I’ve pondered whether to name and shame the individual this blog post relates to but, honestly, I’m not out to start some sort of battle. I just want to highlight something that struck me at the local count on Friday afternoon. There are a couple of hundred people who witnessed the event if anyone needs corroboration.
For the most part, the people I met on Thursday evening and Friday were generous and friendly. I found common ground with everyone I chatted to from all hues and, as I always say, there’s no cost to being polite. I hold doors, I smile when I pass people because why shouldn’t I? Anyway, this isn’t about that.
Acceptance speeches in the local elections were meant to be short. Generally, that was adhered to with winning candidates giving thanks to those who had helped them and the count staff. Then one winner went, for want of more appropriate language, off on one. Alone on the stage with just the Returning Officer he took the opportunity to condemn the ‘dirty tricks’ campaign against him in vitriolic terms. Now, frankly, I don’t know what went on in his ward, nor do I particularly care. It wasn’t the time or place for it. His ire rose and he went on and on and on. It wasn’t short and it certainly wasn’t sweet. It was particularly infuriating given that the other candidate wasn’t there to defend themselves. Though, if they had been, I suspect the police officers hovering around the count would finally have had something to do.
Perhaps what irritated me most of all was the applause afterwards, even up in the viewing gallery where I was. It was tribalism at its worse and soured what was quite a pleasant afternoon a little. I also think I got into trouble for plainly showing that I was unimpressed. Never mind that – I’m a polite person but I can’t always hide my feelings, nor should I try to really.
The fact is this candidate won. If there was a dirty campaign against him (and he didn’t convince me, I have to say) then it didn’t matter. He’s been elected for a four-year term. The count was the first chance he had of putting rivalries aside but no. In damning his opponent in such angry language he implicitly criticised those who voted for him. That’s hardly going to foster a harmonious community atmosphere in the next four years, is it?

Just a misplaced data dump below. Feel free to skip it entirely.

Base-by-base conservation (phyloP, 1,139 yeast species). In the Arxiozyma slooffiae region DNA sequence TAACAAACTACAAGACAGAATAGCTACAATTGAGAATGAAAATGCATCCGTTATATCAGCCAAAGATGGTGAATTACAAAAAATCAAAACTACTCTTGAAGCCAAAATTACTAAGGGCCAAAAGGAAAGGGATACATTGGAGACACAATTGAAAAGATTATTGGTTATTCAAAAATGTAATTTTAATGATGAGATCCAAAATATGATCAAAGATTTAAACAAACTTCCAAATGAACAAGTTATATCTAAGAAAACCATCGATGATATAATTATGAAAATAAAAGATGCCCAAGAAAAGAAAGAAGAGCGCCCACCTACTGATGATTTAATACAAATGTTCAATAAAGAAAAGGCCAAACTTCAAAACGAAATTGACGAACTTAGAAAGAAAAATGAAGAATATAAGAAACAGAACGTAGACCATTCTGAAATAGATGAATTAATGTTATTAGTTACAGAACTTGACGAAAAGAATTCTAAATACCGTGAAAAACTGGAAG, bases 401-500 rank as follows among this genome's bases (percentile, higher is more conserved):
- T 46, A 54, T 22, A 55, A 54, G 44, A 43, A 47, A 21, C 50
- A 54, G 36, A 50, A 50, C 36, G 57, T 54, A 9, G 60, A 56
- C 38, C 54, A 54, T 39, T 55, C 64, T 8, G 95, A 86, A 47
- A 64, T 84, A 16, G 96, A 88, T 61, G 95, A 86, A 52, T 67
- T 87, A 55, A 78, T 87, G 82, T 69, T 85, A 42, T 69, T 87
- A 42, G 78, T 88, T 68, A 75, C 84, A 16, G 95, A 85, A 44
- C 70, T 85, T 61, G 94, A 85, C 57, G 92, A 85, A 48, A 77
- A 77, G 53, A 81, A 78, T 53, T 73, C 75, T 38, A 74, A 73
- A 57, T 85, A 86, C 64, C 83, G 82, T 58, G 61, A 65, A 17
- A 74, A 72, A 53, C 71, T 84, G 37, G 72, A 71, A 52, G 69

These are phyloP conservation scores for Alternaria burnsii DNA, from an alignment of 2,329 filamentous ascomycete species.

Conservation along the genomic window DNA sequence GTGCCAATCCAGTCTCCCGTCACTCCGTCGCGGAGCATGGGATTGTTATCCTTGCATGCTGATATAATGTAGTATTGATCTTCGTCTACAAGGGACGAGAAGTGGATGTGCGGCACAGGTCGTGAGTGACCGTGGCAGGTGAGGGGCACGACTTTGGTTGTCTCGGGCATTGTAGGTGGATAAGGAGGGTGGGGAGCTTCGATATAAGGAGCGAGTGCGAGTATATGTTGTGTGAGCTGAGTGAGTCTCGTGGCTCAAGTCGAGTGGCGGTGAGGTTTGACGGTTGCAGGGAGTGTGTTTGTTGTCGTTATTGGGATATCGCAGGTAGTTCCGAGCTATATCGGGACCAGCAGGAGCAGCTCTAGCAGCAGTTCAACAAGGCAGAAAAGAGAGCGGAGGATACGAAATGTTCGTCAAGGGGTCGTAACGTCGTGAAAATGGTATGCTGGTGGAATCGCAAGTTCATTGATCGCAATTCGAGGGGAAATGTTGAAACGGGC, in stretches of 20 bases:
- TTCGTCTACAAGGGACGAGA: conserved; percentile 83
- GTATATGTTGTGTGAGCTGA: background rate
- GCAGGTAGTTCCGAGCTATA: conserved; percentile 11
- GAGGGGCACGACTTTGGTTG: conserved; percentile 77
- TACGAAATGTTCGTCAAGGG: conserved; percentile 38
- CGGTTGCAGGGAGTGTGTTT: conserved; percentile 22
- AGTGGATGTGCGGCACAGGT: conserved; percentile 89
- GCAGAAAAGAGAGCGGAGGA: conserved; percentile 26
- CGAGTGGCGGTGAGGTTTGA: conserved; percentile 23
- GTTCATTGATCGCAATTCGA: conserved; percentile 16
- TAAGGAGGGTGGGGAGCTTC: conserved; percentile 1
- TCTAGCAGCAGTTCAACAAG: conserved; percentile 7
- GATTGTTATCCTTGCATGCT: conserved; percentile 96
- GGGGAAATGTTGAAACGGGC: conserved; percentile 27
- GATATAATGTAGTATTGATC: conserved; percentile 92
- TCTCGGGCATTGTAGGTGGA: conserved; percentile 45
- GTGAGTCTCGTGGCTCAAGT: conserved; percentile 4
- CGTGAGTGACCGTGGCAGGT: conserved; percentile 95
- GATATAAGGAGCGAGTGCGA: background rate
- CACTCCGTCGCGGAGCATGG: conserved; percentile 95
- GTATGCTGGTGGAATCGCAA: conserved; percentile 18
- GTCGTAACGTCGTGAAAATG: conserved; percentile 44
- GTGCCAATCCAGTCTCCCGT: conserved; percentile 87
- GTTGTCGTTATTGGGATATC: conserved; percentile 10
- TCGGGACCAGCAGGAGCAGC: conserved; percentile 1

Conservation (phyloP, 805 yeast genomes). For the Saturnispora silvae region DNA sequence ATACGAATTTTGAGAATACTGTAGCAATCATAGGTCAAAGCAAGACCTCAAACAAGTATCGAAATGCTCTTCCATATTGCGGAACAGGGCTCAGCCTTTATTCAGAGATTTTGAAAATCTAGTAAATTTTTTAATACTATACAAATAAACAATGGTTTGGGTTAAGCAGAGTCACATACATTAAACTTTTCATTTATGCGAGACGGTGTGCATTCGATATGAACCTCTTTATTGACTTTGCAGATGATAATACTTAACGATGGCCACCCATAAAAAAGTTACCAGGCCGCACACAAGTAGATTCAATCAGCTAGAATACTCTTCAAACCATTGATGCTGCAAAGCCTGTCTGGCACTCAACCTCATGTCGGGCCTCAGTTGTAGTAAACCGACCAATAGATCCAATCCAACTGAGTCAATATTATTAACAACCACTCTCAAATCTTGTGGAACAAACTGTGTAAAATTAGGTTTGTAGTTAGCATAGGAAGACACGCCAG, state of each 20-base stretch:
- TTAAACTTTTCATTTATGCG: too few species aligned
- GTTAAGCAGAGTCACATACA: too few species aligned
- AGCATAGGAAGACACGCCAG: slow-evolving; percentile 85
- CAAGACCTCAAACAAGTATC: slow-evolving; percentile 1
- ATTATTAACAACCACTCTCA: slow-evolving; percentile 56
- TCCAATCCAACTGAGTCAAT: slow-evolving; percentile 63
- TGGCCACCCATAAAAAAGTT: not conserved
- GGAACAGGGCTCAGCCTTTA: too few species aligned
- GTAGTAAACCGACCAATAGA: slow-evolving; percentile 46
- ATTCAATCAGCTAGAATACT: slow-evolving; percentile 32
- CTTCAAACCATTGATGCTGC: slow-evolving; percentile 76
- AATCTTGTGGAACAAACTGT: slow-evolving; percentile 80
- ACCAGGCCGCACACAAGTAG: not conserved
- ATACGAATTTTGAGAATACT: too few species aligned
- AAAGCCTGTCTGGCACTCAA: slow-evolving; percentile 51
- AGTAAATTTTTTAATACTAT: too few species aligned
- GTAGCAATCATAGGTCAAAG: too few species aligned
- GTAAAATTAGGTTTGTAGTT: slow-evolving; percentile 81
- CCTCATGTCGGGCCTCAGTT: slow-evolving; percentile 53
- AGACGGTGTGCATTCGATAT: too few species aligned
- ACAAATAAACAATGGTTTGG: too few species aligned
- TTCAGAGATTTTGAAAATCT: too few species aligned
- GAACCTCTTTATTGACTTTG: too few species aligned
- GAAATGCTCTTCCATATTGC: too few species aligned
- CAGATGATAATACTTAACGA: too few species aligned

It’s rude to eavesdrop, but it’s not such a crime for a conversation to catch your ear when it’s conducted rather loudly. I was in a cafe on Saturday and a group of men in their 60s/70s were discussing politics at the next table. Some of the things they were saying really resonated, reaffirming my belief that lots of people in this part of the country have the same attitudes towards the North/South mess we’re embroiled in.
They were talking about Boris Johnson and how he thinks the country stops at Watford. Well, yes. As they went on to say, London may be the capital, but that doesn’t mean it’s the be-all and end-all. The rest of us have got something to offer. The next recipient of their vitriol was HS2 – they seem completely unconvinced that it’ll ever make it up to Leeds and will actually do what it’s meant to do (that is, benefit the North of England if you’ve forgotten – I know I had). The overall opinion of these men seemed to be that decisions were being made by people in London who ‘don’t understand’ the North.
If I’d been a little braver I would’ve started up a conversation, but that’s an odd thing to do randomly in one of your favourite cafes. However, it has convinced me that the members of Yorkshire First are definitely not talking to an empty room. We’re on the same page as a lot of people and we’re talking sense.
So, with that in mind, if anybody fancies getting a little more involved with us, the next Wakefield Branch Meeting will be held at The Holmfield Arms on Thursday 5th March at 7pm. All welcome, even if you don’t know how deeply you want to be involved in the campaign. We’ve got a chance to make a difference in two months and show the mainstream parties that their benevolent view of devolution and what’s best for us really won’t do.
So, barring problems with nominations or any other twists and turns in the saga that constitutes my life at the moment, it gives me great pleasure to tell you I’m intending to stand as a candidate in the local elections in May for Yorkshire First.
For those of you who haven’t heard of YF, they are a group of people from across the political spectrum who are united in their belief that Yorkshire folk deserve more control over our own destinies. A core belief is the principle of devolution to the lowest feasible level; that is, bringing decision-making closer to the people that those decisions affect.
It’s early days and there’s a long time to go before May. However, I’m really looking forward to working with Yorkshire First and getting our message out there. No doubt I’ll post much more regularly in the coming months and I’d highly recommend having a nose around the main website linked above. There are a number of things you can do to get involved if you like the look of what you see – sign the Yorkshire Pledge, donate to the party or give up some time to help us distribute leaflets. Wakefield is, of course, my patch, but if you want to pitch in anywhere in Yorkshire I’ll try and pass you on to someone a little more local to you or you can contact the party direct.
You’ll hear a lot more about Yorkshire First in the next few months – keep your eyes peeled.